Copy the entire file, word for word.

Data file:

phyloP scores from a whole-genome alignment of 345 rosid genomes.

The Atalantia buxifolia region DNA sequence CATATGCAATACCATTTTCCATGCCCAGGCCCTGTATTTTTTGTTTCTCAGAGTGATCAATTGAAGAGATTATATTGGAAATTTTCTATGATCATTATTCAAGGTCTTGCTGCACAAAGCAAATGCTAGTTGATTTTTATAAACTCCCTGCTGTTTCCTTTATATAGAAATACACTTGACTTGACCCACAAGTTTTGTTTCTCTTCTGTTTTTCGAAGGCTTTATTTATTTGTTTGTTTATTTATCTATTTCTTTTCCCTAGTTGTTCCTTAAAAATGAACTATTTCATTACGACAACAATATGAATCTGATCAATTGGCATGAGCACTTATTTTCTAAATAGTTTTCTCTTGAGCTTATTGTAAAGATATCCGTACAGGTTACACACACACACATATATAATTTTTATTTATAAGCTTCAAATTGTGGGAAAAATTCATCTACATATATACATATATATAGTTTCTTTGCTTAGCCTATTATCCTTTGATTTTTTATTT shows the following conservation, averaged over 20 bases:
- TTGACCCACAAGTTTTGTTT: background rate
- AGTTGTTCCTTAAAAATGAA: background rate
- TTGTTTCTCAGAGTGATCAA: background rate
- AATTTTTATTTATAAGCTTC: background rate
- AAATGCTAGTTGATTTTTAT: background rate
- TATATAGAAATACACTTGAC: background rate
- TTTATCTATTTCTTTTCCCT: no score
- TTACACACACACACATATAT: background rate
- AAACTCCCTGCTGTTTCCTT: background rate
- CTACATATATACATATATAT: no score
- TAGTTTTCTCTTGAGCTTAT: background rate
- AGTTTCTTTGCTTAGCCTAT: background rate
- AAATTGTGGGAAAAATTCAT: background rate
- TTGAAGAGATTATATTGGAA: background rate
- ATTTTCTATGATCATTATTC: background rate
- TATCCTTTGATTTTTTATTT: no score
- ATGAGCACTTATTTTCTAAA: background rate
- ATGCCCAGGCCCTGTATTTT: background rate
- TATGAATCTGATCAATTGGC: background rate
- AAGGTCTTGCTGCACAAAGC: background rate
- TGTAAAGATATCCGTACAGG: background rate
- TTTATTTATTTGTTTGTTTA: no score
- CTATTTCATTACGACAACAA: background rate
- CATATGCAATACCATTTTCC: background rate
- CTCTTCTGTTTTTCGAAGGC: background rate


phyloP scores from a whole-genome alignment of 345 rosid genomes.

The Atalantia buxifolia region DNA sequence CATATGCAATACCATTTTCCATGCCCAGGCCCTGTATTTTTTGTTTCTCAGAGTGATCAATTGAAGAGATTATATTGGAAATTTTCTATGATCATTATTCAAGGTCTTGCTGCACAAAGCAAATGCTAGTTGATTTTTATAAACTCCCTGCTGTTTCCTTTATATAGAAATACACTTGACTTGACCCACAAGTTTTGTTTCTCTTCTGTTTTTCGAAGGCTTTATTTATTTGTTTGTTTATTTATCTATTTCTTTTCCCTAGTTGTTCCTTAAAAATGAACTATTTCATTACGACAACAATATGAATCTGATCAATTGGCATGAGCACTTATTTTCTAAATAGTTTTCTCTTGAGCTTATTGTAAAGATATCCGTACAGGTTACACACACACACATATATAATTTTTATTTATAAGCTTCAAATTGTGGGAAAAATTCATCTACATATATACATATATATAGTTTCTTTGCTTAGCCTATTATCCTTTGATTTTTTATTT shows the following conservation, averaged over 20 bases:
- TTGACCCACAAGTTTTGTTT: background rate
- AGTTGTTCCTTAAAAATGAA: background rate
- TTGTTTCTCAGAGTGATCAA: background rate
- AATTTTTATTTATAAGCTTC: background rate
- AAATGCTAGTTGATTTTTAT: background rate
- TATATAGAAATACACTTGAC: background rate
- TTTATCTATTTCTTTTCCCT: no score
- TTACACACACACACATATAT: background rate
- AAACTCCCTGCTGTTTCCTT: background rate
- CTACATATATACATATATAT: no score
- TAGTTTTCTCTTGAGCTTAT: background rate
- AGTTTCTTTGCTTAGCCTAT: background rate
- AAATTGTGGGAAAAATTCAT: background rate
- TTGAAGAGATTATATTGGAA: background rate
- ATTTTCTATGATCATTATTC: background rate
- TATCCTTTGATTTTTTATTT: no score
- ATGAGCACTTATTTTCTAAA: background rate
- ATGCCCAGGCCCTGTATTTT: background rate
- TATGAATCTGATCAATTGGC: background rate
- AAGGTCTTGCTGCACAAAGC: background rate
- TGTAAAGATATCCGTACAGG: background rate
- TTTATTTATTTGTTTGTTTA: no score
- CTATTTCATTACGACAACAA: background rate
- CATATGCAATACCATTTTCC: background rate
- CTCTTCTGTTTTTCGAAGGC: background rate